Israeli Prime Minister Binyamin Netanyahu continued his campaign to thwart the emerging nuclear deal with Iran on Sunday, as he rebuked the international community for ignoring Iran’s role in global terrorism.
At Sunday’s cabinet meeting, Netanyahu said that Iran “continues it’s murderous terror activities around the region and it does not, unfortunately, bother the international community which is continuing to talk with Iran about a nuclear accord that will enable it to build industrial capabilities to develop nuclear arms.”
Netanyahu’s comments came as Secretary of State John Kerry was about to resume talks on Sunday in Geneva with Iranian Foreign Minister Mohammad Javad Zarif.
Netanyahu said that it was “astonishing” that after the International Atomic Energy Agency (IAEA) published a report last week that revealed Iran was still concealing military elements of its nuclear program, that the talks will proceed regardless.
“Not only are they continuing,” Netanyahu said of the talks, “but there is an intensive effort to reach a nuclear agreement in the coming days and weeks.”
The prime minister reiterated his intention to address Congress on the Iran issue on March 3, in view of the possibility that a “framework agreement” might soon be signed “that will threaten our existence.”
Meanwhile, in Washington, the White House was extending what The Associated Press referred to as “an unwelcome mat.”
The Obama administration is reportedly considering a range of options to counter the effect of the Netanyahu speech, which it sees as undermining its efforts at negotiating an agreement with Iran.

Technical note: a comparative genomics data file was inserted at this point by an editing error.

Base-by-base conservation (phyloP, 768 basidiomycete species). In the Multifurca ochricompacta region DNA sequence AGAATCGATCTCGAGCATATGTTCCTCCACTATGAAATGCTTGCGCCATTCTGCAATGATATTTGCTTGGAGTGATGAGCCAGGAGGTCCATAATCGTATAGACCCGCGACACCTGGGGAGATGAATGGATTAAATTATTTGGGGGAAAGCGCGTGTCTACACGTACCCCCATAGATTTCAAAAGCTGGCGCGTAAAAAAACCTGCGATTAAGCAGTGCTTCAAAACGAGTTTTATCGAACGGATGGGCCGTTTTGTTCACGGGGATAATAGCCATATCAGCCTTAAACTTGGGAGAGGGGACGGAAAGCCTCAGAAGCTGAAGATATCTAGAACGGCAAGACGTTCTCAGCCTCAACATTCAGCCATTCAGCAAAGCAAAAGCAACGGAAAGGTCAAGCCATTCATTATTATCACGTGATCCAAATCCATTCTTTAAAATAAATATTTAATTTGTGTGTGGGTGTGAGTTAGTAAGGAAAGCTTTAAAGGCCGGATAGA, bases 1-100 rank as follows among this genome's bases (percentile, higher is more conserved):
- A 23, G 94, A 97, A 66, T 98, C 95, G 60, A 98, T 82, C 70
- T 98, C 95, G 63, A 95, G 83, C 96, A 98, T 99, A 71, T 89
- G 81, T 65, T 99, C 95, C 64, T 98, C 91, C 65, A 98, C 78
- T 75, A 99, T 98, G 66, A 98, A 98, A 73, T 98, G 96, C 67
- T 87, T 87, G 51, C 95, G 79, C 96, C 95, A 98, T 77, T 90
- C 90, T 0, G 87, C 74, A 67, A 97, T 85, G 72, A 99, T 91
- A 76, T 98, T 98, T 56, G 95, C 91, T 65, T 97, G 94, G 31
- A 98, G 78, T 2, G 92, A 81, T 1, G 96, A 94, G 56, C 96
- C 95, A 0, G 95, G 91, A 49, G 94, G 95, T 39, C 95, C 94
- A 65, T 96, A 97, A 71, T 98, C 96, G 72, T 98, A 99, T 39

Among them: sending Cabinet members abroad during the Israeli leader’s visit, a presidential interview with a prominent journalist known for coverage of the rift between Obama and Netanyahu, multiple interview appearances by senior national security aides to rebut criticism of the Iran deal, and a snub of AIPAC, which is holding its annual meeting while Netanyahu is in Washington.
A lower-ranking official than normal may be assigned to represent the administration at the annual AIPAC (American Israel Public Affairs Committee) meeting, the officials said.
An AIPAC official said Friday that the group has not yet received any reply to its invitation for senior administration figures to attend the meeting that starts March 1. The official stressed last-minute RSVPs are not unusual, but the White House has been signaling for some time that a Cabinet-level guest may not be coming.
Vice-President Joe Biden and Secretary of State John Kerry, who have both previously addressed AIPAC, will be traveling abroad. Biden will be visiting Uruguay and Guatemala on a trip that was announced after Netanyahu’s speech was scheduled, while the State Department announced abruptly this past week that Kerry will be traveling to as-yet-determined destinations for the duration of the AIPAC conference.
A White House source denied that the administration was out to snub AIPAC, and blamed Netanyahu supporters for fabricating the rumor in order to make it appear that they are acting in a hostile manner to the leading Jewish lobby, as well.
A suggestion that President Barack Obama himself give an Iran-related address to counter Netanyahu has apparently been shelved.
On the other side of the rift, senior Democratic Senator Charles Schumer has called on his fellow Democrats to attend Netanyahu’s speech, saying the Israel-U.S. relationship should “transcend” any political differences.
“It’s always been a bipartisan policy,” Schumer said. “Democrats and Republicans have always worked together on it, we ought to keep it that way.”